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For the most part, skin lesions and moles are harmless yet unsightly but can also cause irritation and could potentially be cancerous. Skin lesion and mole removal may be recommended by a surgeon to reduce any risk, or simply to improve appearance. 

Patients will look towards skin lesion and mole removal either for cosmetic reasons, to improve appearance, or for medical reasons in cases where lesions cause discomfort, and there is concern that moles could be cancerous.

It is important to seek advice immediately if you have a pigmented lesion and there has been rapid or a recent change in size, shape or colour, inflammation, oozing and bleeding, or a change in sensation. Likewise, if the mole is new and there is rapid change.

If your surgeon performs a partial removal (shave biopsy), an incision will be made across the base of the lesion, almost shaving the lesion off of the skin. This technique is used primarily for lesions that stick out of the skin.

A direct removal involves the entirety of the lesion or mole cut out, along with some surrounding skin. The skin is then closed and stitched up (sometimes dissolvable stitches are used). The procedure takes between 30 minutes to an hour, dependent on the size of the lesion or mole.

Following surgery, minimal discomfort may be experienced, which can be managed with painkillers and extra care is to be taken to avoid getting the dressing wet.

Split skin grafting involves taking a piece of skin from an area near the lesion, to ensure a better skin tone match. This skin is held in place with sutures (either with or without a pressure pad) for 7-14 days and then inspected.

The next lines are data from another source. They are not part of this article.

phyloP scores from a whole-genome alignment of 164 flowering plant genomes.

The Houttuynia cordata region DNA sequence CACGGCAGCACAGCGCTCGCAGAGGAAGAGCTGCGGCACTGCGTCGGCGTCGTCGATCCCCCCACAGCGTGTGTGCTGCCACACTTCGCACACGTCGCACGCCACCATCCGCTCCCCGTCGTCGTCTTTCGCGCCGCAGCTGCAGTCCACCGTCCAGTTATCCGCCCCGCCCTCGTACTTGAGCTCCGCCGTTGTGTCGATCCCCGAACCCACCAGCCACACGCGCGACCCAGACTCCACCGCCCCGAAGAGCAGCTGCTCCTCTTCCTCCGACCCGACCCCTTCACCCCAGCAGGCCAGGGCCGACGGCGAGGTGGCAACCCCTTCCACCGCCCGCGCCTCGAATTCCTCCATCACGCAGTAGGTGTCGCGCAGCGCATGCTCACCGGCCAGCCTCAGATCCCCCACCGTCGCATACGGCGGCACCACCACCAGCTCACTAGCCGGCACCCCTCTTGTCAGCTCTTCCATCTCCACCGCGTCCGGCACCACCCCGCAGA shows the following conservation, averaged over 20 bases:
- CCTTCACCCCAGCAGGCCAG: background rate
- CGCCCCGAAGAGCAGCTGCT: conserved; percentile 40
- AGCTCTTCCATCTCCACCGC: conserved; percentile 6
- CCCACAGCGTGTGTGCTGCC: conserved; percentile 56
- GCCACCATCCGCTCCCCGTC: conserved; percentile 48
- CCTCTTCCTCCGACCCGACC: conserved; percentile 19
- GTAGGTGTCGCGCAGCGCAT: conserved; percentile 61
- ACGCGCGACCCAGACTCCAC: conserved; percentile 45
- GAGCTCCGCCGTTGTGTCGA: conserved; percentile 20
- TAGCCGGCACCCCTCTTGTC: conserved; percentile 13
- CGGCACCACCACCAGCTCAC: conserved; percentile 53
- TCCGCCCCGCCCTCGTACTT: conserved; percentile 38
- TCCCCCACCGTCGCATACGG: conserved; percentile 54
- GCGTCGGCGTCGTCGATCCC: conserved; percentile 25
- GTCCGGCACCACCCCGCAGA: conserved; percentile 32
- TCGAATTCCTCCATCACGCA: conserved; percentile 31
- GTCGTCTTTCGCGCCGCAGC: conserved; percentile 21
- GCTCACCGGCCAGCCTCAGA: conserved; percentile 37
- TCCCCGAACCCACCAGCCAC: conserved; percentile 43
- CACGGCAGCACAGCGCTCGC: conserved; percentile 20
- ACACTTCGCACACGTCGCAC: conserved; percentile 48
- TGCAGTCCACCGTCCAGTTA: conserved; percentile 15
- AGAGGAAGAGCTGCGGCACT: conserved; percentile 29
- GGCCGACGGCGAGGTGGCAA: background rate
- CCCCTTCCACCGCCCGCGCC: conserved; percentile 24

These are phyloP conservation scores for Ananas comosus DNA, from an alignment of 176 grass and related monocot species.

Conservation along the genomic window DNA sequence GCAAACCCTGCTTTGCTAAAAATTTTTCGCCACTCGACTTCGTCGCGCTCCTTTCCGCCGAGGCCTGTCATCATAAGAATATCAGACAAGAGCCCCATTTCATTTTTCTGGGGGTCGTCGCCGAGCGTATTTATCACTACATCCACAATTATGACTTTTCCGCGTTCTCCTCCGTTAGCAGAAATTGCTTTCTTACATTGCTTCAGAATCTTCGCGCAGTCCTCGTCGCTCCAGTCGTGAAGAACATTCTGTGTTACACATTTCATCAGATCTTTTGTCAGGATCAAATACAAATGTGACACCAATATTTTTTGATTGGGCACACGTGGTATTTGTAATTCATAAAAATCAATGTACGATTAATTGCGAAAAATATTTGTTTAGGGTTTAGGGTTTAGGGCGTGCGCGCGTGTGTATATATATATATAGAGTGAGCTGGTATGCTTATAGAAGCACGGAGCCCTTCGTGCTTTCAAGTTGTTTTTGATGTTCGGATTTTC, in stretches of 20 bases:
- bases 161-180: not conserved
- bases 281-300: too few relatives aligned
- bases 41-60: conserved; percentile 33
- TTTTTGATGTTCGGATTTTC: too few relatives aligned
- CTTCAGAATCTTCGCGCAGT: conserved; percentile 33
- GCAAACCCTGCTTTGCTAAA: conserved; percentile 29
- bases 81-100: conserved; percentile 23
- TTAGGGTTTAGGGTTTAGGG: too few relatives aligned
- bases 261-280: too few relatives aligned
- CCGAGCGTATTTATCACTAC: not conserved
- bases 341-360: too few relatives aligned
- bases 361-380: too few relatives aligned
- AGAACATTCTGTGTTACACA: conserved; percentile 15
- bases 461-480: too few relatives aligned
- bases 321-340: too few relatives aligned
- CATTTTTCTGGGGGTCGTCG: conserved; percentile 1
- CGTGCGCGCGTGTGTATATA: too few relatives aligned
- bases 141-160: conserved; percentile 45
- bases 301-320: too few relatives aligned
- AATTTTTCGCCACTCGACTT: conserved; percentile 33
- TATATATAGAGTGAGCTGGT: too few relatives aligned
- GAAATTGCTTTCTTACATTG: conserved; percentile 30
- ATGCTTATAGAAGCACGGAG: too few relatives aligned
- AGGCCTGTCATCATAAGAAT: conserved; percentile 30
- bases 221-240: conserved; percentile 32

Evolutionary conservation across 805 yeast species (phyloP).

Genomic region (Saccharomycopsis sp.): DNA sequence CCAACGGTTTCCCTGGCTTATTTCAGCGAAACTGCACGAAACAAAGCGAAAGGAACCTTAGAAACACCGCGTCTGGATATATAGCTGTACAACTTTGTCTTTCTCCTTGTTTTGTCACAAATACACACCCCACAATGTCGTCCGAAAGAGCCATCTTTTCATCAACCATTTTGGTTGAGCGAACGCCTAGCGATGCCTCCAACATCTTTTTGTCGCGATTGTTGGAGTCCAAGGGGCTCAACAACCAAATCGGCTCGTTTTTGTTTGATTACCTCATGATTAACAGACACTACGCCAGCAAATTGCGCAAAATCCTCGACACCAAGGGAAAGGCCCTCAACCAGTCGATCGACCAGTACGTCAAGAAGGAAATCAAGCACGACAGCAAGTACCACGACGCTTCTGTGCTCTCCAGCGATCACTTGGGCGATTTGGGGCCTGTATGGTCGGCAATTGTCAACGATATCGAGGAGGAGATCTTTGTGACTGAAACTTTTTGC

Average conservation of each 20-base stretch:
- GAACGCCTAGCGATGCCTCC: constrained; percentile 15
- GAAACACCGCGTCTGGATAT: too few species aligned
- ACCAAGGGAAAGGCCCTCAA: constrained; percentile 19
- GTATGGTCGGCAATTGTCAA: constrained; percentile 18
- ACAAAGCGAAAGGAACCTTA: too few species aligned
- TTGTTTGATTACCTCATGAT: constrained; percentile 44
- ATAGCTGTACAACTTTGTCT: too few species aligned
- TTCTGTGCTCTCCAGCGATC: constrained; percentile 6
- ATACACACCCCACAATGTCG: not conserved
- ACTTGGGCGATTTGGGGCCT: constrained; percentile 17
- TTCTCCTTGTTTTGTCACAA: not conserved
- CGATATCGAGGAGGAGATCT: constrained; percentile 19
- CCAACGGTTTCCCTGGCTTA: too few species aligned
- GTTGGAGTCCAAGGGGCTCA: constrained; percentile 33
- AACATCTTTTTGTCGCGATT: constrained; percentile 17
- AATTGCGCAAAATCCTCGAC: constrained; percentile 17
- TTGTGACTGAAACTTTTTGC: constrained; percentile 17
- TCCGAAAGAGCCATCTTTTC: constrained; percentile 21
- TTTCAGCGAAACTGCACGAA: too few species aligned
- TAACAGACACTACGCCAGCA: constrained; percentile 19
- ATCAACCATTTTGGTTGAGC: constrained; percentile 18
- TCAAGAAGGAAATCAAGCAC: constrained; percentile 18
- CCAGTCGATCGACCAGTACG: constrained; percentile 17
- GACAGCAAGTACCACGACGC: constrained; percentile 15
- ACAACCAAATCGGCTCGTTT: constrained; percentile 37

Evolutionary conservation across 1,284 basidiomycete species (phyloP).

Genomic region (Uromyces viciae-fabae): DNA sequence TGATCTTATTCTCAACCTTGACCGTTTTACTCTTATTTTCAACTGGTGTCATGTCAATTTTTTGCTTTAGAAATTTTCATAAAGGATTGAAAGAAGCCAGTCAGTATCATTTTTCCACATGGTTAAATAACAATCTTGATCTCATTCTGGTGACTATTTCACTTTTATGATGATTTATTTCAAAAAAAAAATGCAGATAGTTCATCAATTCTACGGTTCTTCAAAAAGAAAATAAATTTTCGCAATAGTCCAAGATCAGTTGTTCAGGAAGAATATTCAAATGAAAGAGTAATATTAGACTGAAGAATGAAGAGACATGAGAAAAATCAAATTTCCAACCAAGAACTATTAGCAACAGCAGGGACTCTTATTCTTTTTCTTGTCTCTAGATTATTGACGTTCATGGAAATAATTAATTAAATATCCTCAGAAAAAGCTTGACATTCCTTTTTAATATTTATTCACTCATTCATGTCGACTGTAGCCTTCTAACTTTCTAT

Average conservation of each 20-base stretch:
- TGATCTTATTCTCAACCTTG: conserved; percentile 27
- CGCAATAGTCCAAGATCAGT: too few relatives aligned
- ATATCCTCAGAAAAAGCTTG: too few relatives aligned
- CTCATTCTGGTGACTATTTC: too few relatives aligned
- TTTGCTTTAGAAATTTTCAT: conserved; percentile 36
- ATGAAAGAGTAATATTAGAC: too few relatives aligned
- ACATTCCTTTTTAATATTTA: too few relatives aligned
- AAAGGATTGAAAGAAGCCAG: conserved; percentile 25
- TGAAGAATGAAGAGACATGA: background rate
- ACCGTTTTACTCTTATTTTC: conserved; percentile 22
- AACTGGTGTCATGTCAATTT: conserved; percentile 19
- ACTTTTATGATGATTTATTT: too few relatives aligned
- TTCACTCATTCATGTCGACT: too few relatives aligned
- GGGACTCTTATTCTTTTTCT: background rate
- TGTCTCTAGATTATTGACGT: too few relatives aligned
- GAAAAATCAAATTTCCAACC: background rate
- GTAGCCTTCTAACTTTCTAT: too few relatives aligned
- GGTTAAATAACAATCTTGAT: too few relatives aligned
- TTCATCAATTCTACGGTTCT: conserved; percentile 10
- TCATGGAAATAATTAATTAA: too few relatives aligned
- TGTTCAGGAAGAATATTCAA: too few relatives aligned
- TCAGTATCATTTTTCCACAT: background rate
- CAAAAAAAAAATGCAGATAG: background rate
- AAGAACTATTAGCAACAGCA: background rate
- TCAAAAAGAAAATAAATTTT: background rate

If the skin has healed, the grafted area may be left exposed and moisturised to help with maturation and the final result. If the area has not healed, the graft will be redressed and left for another 5-7 days.

Wounds should clear and heal within a few weeks after the treatment, with stitches removed 7-14 days after the procedure (unless dissolvable options were used). The area should not be overly stretched for two weeks.

The wound should be kept out of the sun until it has completely healed, and then sun cream should be worn for 18-24 months over the affected areas as they will be prone to burning.

Guide prices are available here. Everyone's treatment plant is tailored to their own individual needs. For more information, we would be delighted if you wanted to arrange a consultation with us. You can call the Helpline for free and professional advice on 0800 917 4922. 

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